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Headings and landmarks

Rob Dodson
Rob Dodson

Screen readers have commands to quickly jump between headings or to specific landmark regions. In fact, a survey of screen reader users found that they most often navigate an unfamiliar page by exploring the headings.

By using correct heading and landmark elements, you can dramatically improve the navigation experience on your site for users of assistive technologies.

Use headings to outline the page

Use h1-h6 elements to create a structural outline for your page. The goal is to create a skeleton or scaffold of the page such that anyone navigating by headings can form a mental picture.

A common practice is to use a single h1 for the primary headline or logo on a page, h2s to designate major sections, and h3's in supporting subsections:

<h1>Company name</h1>
<section>
<h2>Section Heading</h2>

<h3>Sub-section Heading</h3>
</section>

Don't skip heading levels

Developers often skip heading levels to use the browser's default styles that closely match their design. This is considered an anti-pattern because it breaks the outline model.

Instead of relying on the browser's default font-sizing for headings, use your own CSS, and don't skip levels.

For example, this site has a section called "IN THE NEWS", followed by two headlines:

A news site with a headline, hero image, and subsections.

The section heading, "IN THE NEWS", could be an h2, and the supporting headlines could both be h3's.

Because the font-size for "IN THE NEWS" is smaller than the headline, it may be tempting to make the headline for the first story an h2 and to make "IN THE NEWS" an h3. While that may match the browser's default styling, it would break the outline conveyed to a screen reader user!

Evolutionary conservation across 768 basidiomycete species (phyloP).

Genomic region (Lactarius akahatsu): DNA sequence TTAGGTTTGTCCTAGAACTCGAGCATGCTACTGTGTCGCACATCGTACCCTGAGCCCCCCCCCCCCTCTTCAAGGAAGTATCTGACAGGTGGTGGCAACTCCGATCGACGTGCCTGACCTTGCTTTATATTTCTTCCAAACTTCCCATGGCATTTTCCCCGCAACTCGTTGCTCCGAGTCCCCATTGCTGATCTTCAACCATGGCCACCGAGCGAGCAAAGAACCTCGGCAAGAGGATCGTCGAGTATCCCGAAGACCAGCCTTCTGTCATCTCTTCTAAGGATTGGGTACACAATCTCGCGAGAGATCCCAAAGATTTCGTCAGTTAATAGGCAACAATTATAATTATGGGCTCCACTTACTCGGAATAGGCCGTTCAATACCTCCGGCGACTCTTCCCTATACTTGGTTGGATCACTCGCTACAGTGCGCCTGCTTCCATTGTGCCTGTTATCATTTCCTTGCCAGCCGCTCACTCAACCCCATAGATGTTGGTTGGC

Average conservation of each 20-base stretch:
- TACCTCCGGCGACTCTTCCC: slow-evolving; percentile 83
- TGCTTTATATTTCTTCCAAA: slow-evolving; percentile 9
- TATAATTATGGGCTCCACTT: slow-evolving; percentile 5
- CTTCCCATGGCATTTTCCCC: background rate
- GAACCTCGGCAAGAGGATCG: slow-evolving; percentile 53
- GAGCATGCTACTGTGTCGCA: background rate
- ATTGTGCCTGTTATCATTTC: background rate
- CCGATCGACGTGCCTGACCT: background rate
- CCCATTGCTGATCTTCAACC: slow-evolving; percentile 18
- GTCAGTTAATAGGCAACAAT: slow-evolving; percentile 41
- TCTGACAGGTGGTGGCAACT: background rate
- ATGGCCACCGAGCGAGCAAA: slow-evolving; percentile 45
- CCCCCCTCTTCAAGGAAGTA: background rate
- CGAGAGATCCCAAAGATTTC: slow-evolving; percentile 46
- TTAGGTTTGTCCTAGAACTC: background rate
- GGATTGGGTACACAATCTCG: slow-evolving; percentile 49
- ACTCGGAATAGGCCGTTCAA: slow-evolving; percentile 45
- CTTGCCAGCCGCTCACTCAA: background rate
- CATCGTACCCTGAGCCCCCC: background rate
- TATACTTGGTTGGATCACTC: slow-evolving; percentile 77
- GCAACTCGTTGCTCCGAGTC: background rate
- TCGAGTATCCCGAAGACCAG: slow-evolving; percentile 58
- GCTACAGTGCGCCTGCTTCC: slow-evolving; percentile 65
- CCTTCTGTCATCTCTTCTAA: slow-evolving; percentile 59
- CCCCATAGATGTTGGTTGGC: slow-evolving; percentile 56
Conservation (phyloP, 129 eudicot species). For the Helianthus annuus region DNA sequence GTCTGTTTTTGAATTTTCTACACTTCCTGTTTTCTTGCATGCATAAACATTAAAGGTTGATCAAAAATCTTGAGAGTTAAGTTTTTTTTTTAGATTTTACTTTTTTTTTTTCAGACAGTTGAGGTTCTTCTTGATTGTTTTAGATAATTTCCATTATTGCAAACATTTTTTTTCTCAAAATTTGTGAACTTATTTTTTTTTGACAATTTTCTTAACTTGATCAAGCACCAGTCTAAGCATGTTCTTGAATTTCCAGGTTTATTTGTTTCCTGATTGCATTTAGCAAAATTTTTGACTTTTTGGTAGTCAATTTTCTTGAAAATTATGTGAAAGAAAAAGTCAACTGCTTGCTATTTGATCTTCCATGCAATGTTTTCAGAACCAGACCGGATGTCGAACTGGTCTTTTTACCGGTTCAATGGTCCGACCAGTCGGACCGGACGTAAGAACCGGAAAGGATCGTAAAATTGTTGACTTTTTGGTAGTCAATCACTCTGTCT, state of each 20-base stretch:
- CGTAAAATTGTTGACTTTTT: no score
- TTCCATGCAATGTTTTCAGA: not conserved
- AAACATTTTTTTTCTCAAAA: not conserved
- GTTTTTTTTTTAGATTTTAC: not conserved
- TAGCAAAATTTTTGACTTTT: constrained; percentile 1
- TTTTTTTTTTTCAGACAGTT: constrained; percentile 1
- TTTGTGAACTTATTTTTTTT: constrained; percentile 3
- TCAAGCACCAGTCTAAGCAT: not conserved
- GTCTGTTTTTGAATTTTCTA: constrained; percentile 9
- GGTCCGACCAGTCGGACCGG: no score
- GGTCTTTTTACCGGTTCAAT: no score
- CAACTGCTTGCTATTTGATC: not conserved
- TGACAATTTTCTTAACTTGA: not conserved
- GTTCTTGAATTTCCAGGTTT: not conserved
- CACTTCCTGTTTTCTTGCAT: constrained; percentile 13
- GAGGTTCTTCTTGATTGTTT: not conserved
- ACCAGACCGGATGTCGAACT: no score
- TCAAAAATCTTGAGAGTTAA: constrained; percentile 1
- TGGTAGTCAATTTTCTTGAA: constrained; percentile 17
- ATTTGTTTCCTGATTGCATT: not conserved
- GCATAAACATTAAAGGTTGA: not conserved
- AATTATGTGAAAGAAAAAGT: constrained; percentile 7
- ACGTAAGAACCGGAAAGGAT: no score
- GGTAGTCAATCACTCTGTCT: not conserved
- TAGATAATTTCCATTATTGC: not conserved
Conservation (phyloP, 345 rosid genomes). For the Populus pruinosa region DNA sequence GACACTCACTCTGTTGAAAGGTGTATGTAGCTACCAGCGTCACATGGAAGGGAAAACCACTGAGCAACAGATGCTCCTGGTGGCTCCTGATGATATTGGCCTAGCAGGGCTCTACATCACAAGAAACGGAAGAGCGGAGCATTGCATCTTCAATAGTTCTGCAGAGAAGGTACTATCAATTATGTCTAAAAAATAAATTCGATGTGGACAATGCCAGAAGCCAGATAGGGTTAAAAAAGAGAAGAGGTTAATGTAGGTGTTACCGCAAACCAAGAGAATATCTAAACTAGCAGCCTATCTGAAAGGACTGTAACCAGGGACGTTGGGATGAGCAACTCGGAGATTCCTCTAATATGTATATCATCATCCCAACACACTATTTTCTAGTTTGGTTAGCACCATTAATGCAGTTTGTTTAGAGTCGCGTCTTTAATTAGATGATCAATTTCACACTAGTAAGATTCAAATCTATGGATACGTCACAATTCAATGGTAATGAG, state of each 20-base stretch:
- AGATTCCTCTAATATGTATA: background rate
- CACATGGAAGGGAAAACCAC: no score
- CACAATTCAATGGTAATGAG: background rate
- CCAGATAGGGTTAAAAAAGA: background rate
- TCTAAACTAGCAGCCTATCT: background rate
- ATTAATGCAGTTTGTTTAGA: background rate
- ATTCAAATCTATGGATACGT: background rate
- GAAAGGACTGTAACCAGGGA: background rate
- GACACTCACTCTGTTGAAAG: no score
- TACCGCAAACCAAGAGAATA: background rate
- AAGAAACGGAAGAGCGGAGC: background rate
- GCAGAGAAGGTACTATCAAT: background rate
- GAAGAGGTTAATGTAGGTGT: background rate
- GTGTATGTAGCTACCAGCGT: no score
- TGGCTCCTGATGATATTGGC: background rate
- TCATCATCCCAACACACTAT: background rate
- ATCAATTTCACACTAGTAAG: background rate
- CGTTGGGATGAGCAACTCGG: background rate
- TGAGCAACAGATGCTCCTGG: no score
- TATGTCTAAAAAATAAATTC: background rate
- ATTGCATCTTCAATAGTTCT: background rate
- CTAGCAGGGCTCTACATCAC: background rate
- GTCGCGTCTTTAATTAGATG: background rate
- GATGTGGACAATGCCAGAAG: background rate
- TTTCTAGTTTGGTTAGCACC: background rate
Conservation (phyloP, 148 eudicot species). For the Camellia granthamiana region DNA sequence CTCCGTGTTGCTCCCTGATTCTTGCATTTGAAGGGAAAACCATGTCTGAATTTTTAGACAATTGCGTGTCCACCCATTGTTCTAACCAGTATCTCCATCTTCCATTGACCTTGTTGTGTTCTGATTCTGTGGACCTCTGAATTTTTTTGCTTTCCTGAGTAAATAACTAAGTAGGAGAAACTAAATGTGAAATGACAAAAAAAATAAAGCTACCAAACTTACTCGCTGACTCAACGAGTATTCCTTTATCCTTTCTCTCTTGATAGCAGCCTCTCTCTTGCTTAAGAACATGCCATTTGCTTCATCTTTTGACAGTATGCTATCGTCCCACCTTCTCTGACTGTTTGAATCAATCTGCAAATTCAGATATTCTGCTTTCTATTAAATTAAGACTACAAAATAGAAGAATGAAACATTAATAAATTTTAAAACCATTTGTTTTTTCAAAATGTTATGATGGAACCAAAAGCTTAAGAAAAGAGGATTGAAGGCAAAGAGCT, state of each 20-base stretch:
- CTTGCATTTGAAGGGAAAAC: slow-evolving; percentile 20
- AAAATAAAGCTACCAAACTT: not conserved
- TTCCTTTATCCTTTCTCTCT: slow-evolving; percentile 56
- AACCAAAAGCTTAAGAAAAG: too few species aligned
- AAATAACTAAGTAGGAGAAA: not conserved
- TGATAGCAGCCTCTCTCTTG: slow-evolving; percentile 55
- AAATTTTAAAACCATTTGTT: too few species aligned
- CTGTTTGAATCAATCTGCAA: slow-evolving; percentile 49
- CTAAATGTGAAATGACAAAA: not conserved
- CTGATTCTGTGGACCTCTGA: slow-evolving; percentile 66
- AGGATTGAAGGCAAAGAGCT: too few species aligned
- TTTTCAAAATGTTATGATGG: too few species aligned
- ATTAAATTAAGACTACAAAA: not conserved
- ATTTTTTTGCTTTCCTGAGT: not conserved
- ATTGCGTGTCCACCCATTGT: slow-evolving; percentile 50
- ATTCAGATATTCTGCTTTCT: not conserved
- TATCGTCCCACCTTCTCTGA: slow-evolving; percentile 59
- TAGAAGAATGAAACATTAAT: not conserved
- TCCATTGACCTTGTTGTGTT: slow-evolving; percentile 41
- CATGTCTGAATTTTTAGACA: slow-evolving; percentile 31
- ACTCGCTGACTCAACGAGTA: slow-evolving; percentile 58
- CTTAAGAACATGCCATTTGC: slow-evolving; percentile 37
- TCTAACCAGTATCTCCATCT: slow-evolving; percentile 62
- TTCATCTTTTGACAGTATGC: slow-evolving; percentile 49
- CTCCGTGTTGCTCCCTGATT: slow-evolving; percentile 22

Though it may seem counterintuitive, it does not matter if visually h3's and h4's are larger than their h2 or h1 counterparts. What matters is the outline conveyed by the elements and elements' ordering.

You can use Lighthouse to check if your page skips any heading levels. Run the Accessibility audit (Lighthouse > Options > Accessibility) and look for the results of the Headings don't skip levels audit.

Use landmarks to aid navigation

HTML5 elements such as main, nav, and aside act as landmarks, or special regions on the page to which a screen reader can jump.

Use landmark tags to define major sections of your page, instead of relying on divs. Be careful not to go overboard because having too many landmarks can be overwhelming. For example, stick to just one main element instead of 3 or 4.

Lighthouse recommends manually auditing your site to check that "HTML5 landmark elements are used to improve navigation." You can use this list of landmark elements to check your page.

Many sites contain repetitive navigation in their headers, which can be annoying to navigate with assistive technology. Use a skip link to let users bypass this content.

A skip link is an offscreen anchor that is always the first focusable item in the DOM. Typically, it contains an in-page link to the main content of the page. Because it is the first element in the DOM, it only takes a single action from assistive technology to focus it and bypass repetitive navigation.

<!-- index.html -->
<a class="skip-link" href="#main">Skip to main</a>

<main id="main">
[Main content]
</main>
/* style.css */
.skip-link {
position: absolute;
top: -40px;
left: 0;
background: #000000;
color: white;
padding: 8px;
z-index: 100;
}

.skip-link:focus {
top: 0;
}

Many popular sites such as GitHub, The NY Times, and Wikipedia all contain skip links. Try visiting them and pressing the TAB key on your keyboard a few times.

Lighthouse can help you check if your page contains a skip link. Run the Accessibility audit again and look for the results of the The page contains a heading, skip link, or landmark region audit.

Technically, this test will also pass if your site contains any h1-h6 elements or any of the HTML5 landmark elements. But although the test is vague in its requirements, it's still nice to pass it if you can!

Last updated: Improve article